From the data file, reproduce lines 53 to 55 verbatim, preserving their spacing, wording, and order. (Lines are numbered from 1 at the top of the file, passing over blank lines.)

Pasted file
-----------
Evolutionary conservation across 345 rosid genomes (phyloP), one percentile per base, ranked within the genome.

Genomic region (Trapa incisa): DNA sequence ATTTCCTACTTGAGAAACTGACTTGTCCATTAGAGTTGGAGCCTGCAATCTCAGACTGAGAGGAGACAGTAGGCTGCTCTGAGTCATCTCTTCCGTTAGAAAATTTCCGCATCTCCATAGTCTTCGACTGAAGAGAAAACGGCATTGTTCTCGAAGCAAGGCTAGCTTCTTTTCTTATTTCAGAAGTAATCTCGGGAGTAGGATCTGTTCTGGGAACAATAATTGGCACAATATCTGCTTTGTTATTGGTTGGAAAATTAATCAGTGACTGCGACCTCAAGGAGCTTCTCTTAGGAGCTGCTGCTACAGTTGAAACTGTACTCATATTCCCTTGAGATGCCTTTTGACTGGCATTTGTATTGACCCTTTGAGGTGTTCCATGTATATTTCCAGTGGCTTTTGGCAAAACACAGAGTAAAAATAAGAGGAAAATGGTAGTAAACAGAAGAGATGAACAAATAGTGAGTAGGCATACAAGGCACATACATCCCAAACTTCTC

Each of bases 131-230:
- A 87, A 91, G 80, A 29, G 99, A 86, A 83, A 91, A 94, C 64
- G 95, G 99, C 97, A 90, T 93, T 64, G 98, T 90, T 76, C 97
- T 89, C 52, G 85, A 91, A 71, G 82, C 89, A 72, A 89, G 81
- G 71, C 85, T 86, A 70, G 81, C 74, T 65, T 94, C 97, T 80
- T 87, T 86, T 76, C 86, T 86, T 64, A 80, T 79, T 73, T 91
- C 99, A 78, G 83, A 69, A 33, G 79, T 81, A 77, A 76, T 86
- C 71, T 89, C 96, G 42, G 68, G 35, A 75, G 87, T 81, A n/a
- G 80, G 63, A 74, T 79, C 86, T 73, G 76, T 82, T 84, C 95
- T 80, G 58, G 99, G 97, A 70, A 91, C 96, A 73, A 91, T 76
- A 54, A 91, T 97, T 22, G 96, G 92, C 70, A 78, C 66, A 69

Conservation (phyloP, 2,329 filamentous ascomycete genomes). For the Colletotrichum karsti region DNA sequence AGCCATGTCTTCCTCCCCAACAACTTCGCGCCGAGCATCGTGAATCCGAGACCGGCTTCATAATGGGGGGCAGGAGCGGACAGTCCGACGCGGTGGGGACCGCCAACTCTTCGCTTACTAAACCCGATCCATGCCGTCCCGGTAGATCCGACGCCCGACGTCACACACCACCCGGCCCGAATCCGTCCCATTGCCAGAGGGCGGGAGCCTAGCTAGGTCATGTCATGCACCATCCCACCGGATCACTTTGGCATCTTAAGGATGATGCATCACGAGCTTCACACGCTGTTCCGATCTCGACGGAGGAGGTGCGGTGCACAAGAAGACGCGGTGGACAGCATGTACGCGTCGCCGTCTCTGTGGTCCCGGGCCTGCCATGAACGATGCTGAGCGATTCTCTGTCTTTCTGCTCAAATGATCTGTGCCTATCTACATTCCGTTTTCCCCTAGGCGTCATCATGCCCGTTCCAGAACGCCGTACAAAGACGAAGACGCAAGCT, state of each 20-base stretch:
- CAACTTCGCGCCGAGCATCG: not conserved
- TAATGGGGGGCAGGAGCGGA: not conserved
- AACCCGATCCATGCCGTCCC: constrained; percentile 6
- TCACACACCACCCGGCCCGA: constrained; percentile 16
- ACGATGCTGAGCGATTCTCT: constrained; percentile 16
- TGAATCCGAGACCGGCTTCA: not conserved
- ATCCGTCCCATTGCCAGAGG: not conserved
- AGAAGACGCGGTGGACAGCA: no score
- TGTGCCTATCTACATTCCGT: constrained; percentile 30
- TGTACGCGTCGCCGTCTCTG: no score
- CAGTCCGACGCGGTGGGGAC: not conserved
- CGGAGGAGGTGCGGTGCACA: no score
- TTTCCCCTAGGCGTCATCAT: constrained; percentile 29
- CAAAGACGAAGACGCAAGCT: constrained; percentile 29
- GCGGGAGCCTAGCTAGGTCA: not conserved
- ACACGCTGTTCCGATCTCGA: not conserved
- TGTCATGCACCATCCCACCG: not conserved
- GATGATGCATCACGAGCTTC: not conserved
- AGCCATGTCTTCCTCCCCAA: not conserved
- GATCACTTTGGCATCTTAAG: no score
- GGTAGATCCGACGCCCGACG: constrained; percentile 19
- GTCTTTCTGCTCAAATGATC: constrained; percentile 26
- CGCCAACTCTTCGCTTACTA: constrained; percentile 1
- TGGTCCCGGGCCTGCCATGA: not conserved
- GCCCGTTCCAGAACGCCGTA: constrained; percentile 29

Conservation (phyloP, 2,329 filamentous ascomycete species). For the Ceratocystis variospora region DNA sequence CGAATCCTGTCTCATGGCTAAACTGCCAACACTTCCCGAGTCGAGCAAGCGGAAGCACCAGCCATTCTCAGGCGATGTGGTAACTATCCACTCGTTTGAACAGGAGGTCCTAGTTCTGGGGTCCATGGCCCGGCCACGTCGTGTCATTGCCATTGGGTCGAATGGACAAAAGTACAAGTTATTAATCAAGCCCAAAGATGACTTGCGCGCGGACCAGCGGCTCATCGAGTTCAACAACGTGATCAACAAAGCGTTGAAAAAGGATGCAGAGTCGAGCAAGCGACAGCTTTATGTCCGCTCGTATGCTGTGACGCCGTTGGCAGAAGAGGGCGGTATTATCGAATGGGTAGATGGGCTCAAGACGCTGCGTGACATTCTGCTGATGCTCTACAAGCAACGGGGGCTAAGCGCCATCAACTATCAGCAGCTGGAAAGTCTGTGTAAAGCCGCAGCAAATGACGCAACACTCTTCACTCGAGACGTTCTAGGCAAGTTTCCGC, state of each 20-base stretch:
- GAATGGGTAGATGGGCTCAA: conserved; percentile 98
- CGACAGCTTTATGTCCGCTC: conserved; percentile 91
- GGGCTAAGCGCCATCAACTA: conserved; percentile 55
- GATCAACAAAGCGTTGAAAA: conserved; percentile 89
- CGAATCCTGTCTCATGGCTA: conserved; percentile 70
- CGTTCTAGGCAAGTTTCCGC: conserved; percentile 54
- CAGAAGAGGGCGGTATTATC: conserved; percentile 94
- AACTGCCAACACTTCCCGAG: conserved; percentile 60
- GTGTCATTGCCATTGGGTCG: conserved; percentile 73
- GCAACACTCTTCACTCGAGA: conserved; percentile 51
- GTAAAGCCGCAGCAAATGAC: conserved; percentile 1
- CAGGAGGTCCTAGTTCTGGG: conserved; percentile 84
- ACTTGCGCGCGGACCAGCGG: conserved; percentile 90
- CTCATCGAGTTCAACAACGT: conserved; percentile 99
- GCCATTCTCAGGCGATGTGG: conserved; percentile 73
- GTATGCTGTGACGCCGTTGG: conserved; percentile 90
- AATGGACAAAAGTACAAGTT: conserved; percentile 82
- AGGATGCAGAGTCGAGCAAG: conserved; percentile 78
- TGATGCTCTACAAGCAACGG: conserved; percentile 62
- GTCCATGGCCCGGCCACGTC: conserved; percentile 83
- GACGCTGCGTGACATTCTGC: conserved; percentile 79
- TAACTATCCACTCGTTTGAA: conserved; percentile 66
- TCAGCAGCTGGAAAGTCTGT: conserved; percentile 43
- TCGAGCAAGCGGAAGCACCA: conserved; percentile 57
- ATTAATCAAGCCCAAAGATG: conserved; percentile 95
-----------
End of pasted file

- ACTTGCGCGCGGACCAGCGG: conserved; percentile 90
- CTCATCGAGTTCAACAACGT: conserved; percentile 99
- GCCATTCTCAGGCGATGTGG: conserved; percentile 73